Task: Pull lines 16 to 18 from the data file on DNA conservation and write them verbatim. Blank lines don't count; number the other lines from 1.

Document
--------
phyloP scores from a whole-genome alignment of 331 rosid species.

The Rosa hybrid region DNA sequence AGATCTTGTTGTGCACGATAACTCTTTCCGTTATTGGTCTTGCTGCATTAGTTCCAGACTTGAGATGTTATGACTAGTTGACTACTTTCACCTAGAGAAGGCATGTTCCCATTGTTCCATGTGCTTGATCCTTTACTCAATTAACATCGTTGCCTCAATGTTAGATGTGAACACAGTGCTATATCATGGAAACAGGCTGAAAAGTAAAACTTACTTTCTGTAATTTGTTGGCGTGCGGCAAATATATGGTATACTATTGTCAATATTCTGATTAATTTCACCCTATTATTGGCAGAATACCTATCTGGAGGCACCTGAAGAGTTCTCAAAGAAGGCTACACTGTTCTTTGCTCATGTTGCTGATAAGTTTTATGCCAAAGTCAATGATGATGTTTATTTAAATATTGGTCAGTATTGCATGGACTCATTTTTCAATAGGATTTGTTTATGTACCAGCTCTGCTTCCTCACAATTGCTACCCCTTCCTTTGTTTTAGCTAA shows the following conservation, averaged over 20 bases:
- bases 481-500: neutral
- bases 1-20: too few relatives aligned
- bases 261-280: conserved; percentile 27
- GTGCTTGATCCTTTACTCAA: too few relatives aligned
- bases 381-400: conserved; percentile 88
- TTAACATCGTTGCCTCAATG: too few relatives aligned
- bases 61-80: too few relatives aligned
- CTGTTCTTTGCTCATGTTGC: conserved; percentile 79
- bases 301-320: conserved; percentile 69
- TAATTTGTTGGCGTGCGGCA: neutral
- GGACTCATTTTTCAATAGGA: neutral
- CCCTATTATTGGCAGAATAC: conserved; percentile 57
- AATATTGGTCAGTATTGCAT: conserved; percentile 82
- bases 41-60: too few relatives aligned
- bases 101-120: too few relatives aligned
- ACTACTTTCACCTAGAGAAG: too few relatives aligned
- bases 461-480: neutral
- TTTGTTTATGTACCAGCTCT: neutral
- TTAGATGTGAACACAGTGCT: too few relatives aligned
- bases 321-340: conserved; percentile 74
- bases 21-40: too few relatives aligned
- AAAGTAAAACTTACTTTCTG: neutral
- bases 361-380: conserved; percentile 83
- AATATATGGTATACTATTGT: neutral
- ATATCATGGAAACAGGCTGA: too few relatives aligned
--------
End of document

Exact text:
- bases 41-60: too few relatives aligned
- bases 101-120: too few relatives aligned
- ACTACTTTCACCTAGAGAAG: too few relatives aligned